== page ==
Farm Ireland

Tuesday 24 April 2018

Treat new weanlings the right way and keep stress and sickness to a minimum

Pearse Kelly

October and November are the two big months for weanling sales from one farm to another. Keeping these valuable animals in tip-top shape during this transition period is the responsibility of both the seller and the buyer.

Most of them will be sold through livestock marts, which means travelling to and from the mart and mixing in the same air space as other stock for the day while waiting to be sold.

Stressing the animal is hard to avoid and this combination of influences can lead to respiratory diseases such as pneumonia in the weeks following sale.

So what can the buyer do to limit this risk?

•Calf choice: Buying the right type of calf to begin with goes a long way to reducing the risks. Where it is suspected that weanlings are not weaned, they should be avoided in the sales ring. Also avoid calves that are overly excited or nervous as their stress levels will be dangerously high. Talking to the sellers can give a lot of information on the cattle being sold. This should include what vaccinations/treatments if any they have been given and the diet they have been on.

•Limit stress: Take them out of the mart as soon as possible after purchase. The less time they spent there, the less stressed they will be and the lower their exposure to new disease organisms. They will not have eaten or have had access to water for a number of hours so any further delays should be avoided. Transport them directly to their new farm.

•Arrival on farm: On arrival, they should be given water and a source of feed. Most weanlings should be used to eating meals (due to the requirements of the Suckler Welfare Scheme) and so it should be easier to feed them a small amount. One buyer of weanlings I know never buys them late in the day as they will inevitably arrive late in the evening on his farm, which he feels leaves them more exposed to chills.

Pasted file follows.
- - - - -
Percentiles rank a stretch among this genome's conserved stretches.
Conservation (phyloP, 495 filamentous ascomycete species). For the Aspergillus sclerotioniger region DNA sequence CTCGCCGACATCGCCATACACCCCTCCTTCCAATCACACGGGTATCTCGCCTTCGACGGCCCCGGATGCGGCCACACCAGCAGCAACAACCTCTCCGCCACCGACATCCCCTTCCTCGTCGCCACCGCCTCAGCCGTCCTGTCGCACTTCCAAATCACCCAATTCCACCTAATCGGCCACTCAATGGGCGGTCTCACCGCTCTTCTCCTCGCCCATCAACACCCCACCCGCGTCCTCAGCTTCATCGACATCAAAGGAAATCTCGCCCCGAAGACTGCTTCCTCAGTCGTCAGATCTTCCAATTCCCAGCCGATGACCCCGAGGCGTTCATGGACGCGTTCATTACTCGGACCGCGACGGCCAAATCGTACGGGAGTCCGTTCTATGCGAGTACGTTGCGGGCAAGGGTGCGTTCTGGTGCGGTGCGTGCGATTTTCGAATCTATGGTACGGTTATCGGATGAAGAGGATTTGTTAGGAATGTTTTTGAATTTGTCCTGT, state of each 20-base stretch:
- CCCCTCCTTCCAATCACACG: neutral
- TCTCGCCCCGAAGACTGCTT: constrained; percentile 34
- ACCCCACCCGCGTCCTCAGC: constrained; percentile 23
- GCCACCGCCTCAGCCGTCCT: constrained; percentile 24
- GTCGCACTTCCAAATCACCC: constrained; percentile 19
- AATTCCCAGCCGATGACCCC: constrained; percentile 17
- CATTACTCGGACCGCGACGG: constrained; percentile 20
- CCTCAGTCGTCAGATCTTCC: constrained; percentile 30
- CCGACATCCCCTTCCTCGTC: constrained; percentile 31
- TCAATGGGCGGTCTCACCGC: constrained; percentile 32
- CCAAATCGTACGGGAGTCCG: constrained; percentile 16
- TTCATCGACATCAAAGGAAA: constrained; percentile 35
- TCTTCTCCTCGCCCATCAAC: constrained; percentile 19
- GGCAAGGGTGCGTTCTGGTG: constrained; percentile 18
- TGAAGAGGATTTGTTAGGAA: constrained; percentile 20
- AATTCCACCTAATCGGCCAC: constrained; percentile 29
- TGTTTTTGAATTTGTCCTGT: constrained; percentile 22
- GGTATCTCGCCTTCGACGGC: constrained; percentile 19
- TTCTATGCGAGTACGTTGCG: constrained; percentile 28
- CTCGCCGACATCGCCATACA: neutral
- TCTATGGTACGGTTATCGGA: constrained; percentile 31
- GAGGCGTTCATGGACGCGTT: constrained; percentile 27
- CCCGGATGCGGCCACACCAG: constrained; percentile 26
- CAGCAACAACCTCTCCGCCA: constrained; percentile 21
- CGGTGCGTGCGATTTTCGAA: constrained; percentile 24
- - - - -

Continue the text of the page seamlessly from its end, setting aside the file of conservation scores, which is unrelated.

•Fresh air: If at all possible do not house them. They will remain much healthier if they can be kept in the fresh air for a number of weeks. A well-fenced, sheltered paddock is ideal. However, it should also have adequate levels of grass to keep up their level of nutrition. Weanlings already trained at eating meals should be fed 1.5-2kg of a high energy ration. Untrained weanlings should be separated and slowly started on meals, building up to what the others are eating.

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•Be vigilant: Watch out for sick animals. Many of the respiratory diseases show very few symptoms in the early stages of infection and can be hard to detect.

Calves that are slow to come for meals or are keeping to themselves should be closely watched. In any case, in the early days after purchase they should be herded at least three times a day and twice a day after that. Rapid breathing or nasal discharges are the classic signs of the disease and veterinary assistance may then be needed. Where a case is suspected, take the temperature of the calf. The normal body temperature in cattle is 38°C, but it can fluctuate 1°C up or down from this.

•Vaccination: This is now the route of choice among many weanling buyers. Most programmes involve a two-shot programme before there is full immunity cover built up and ideally this full cover should be in place before the weanling is stressed in any way.

As the buyer has, for the most part, no control over this until the day they buy the weanling, the sooner a vaccination programme is started after purchase the better.

All weanlings should also be dosed for lungworms at purchase as a weakened lung due to hoose is much more susceptible to pneumonia than a healthy lung.

Indo Farming